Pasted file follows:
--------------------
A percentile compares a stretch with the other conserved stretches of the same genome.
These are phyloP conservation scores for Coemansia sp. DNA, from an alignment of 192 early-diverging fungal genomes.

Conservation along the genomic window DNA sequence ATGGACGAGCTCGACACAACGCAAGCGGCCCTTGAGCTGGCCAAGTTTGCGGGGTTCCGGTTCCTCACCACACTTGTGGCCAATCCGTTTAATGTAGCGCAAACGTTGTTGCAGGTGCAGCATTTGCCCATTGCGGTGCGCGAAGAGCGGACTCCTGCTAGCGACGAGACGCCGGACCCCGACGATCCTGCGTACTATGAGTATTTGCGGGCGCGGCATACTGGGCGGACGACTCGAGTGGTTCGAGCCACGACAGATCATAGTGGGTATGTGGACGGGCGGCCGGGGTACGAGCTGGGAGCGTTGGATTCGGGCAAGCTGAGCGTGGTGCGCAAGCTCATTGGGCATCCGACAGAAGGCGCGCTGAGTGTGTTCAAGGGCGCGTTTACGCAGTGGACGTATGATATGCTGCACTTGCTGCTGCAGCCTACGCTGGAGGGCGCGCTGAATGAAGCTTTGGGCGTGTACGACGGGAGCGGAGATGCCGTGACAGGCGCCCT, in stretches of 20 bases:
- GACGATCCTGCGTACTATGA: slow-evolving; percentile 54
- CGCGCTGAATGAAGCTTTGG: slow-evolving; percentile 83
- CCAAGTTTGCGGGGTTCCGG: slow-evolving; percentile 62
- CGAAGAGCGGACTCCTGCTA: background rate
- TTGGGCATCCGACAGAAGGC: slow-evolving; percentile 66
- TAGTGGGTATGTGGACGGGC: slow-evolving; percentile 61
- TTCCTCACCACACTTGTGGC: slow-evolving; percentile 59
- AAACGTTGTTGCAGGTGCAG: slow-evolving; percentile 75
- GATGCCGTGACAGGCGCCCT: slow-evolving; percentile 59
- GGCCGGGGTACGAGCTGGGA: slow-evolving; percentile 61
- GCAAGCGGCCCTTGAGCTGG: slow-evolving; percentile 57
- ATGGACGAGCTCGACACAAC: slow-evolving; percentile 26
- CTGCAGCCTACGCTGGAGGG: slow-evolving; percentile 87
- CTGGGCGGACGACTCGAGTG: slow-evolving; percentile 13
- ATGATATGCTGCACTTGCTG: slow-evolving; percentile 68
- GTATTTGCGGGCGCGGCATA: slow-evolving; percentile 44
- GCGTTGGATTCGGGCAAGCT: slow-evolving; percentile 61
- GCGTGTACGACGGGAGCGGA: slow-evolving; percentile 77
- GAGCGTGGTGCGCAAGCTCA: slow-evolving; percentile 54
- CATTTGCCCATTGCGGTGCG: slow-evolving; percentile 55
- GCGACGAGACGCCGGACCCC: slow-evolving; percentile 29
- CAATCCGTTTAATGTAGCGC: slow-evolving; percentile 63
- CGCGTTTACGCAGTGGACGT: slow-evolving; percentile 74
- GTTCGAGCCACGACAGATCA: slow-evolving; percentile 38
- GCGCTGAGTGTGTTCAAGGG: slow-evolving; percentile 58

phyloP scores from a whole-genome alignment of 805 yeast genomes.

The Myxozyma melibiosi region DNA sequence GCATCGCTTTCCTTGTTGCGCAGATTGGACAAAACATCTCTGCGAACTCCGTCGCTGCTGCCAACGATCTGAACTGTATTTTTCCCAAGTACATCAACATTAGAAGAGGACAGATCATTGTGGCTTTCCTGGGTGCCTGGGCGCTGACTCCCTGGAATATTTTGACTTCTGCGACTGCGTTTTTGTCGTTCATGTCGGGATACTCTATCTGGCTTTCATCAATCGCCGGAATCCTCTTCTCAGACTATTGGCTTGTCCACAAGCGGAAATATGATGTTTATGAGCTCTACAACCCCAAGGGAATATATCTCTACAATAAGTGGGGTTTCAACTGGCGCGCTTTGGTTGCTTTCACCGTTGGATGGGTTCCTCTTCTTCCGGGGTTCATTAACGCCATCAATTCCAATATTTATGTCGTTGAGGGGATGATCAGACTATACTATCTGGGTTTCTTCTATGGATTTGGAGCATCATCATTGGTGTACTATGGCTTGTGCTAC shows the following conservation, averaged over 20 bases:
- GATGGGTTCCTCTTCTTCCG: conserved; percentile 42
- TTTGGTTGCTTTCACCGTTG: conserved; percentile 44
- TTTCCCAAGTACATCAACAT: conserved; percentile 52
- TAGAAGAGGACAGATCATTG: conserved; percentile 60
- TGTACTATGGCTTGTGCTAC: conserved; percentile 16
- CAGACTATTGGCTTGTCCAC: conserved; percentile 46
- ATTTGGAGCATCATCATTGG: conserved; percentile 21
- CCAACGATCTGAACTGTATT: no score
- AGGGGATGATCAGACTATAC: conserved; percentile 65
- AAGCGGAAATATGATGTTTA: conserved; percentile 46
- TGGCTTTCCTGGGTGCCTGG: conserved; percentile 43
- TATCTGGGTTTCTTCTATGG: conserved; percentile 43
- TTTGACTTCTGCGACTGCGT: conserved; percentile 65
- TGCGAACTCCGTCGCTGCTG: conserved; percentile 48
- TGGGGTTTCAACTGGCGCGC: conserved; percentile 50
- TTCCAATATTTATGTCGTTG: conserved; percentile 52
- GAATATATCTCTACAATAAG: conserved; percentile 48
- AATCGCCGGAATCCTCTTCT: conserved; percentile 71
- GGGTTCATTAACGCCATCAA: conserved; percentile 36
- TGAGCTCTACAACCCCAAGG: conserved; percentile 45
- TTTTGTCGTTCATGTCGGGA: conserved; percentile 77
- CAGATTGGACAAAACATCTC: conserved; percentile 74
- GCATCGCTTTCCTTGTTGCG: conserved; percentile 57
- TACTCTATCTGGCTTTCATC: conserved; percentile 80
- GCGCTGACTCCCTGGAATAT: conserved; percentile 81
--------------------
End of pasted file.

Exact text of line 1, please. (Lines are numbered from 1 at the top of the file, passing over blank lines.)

A percentile compares a stretch with the other conserved stretches of the same genome.